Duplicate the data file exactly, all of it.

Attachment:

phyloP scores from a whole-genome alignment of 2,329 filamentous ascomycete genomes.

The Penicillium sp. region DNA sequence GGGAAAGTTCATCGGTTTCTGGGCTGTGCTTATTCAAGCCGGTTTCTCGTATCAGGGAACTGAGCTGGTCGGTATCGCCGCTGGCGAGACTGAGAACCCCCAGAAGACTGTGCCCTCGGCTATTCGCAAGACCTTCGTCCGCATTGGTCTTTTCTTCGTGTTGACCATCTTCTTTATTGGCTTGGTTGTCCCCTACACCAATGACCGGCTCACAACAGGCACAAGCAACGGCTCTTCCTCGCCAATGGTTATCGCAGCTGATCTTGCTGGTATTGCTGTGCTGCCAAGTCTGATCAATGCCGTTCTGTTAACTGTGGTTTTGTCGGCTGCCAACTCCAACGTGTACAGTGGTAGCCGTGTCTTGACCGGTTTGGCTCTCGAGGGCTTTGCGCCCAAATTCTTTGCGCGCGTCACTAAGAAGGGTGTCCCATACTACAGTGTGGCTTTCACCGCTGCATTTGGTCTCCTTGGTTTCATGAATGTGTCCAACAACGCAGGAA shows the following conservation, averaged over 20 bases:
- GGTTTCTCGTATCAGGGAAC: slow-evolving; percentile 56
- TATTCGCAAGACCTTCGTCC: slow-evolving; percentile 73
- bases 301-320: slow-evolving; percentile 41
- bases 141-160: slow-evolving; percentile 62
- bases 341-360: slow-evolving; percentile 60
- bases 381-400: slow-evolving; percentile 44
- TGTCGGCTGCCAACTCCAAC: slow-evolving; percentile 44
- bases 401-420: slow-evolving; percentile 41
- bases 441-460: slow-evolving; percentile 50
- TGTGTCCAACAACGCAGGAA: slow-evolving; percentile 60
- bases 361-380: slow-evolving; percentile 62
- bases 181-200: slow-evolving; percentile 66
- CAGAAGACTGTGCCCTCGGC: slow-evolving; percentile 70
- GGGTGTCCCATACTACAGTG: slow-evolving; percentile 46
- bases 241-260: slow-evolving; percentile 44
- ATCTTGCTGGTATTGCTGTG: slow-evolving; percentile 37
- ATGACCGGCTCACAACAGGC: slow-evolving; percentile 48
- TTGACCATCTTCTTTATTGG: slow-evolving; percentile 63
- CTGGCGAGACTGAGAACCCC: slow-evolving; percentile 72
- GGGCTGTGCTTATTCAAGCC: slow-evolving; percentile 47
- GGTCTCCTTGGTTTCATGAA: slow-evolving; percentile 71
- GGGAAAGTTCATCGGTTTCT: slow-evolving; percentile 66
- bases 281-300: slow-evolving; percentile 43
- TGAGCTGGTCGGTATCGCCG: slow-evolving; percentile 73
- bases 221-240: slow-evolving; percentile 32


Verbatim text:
phyloP scores from a whole-genome alignment of 2,329 filamentous ascomycete genomes.

The Penicillium sp. region DNA sequence GGGAAAGTTCATCGGTTTCTGGGCTGTGCTTATTCAAGCCGGTTTCTCGTATCAGGGAACTGAGCTGGTCGGTATCGCCGCTGGCGAGACTGAGAACCCCCAGAAGACTGTGCCCTCGGCTATTCGCAAGACCTTCGTCCGCATTGGTCTTTTCTTCGTGTTGACCATCTTCTTTATTGGCTTGGTTGTCCCCTACACCAATGACCGGCTCACAACAGGCACAAGCAACGGCTCTTCCTCGCCAATGGTTATCGCAGCTGATCTTGCTGGTATTGCTGTGCTGCCAAGTCTGATCAATGCCGTTCTGTTAACTGTGGTTTTGTCGGCTGCCAACTCCAACGTGTACAGTGGTAGCCGTGTCTTGACCGGTTTGGCTCTCGAGGGCTTTGCGCCCAAATTCTTTGCGCGCGTCACTAAGAAGGGTGTCCCATACTACAGTGTGGCTTTCACCGCTGCATTTGGTCTCCTTGGTTTCATGAATGTGTCCAACAACGCAGGAA shows the following conservation, averaged over 20 bases:
- GGTTTCTCGTATCAGGGAAC: slow-evolving; percentile 56
- TATTCGCAAGACCTTCGTCC: slow-evolving; percentile 73
- bases 301-320: slow-evolving; percentile 41
- bases 141-160: slow-evolving; percentile 62
- bases 341-360: slow-evolving; percentile 60
- bases 381-400: slow-evolving; percentile 44
- TGTCGGCTGCCAACTCCAAC: slow-evolving; percentile 44
- bases 401-420: slow-evolving; percentile 41
- bases 441-460: slow-evolving; percentile 50
- TGTGTCCAACAACGCAGGAA: slow-evolving; percentile 60
- bases 361-380: slow-evolving; percentile 62
- bases 181-200: slow-evolving; percentile 66
- CAGAAGACTGTGCCCTCGGC: slow-evolving; percentile 70
- GGGTGTCCCATACTACAGTG: slow-evolving; percentile 46
- bases 241-260: slow-evolving; percentile 44
- ATCTTGCTGGTATTGCTGTG: slow-evolving; percentile 37
- ATGACCGGCTCACAACAGGC: slow-evolving; percentile 48
- TTGACCATCTTCTTTATTGG: slow-evolving; percentile 63
- CTGGCGAGACTGAGAACCCC: slow-evolving; percentile 72
- GGGCTGTGCTTATTCAAGCC: slow-evolving; percentile 47
- GGTCTCCTTGGTTTCATGAA: slow-evolving; percentile 71
- GGGAAAGTTCATCGGTTTCT: slow-evolving; percentile 66
- bases 281-300: slow-evolving; percentile 43
- TGAGCTGGTCGGTATCGCCG: slow-evolving; percentile 73
- bases 221-240: slow-evolving; percentile 32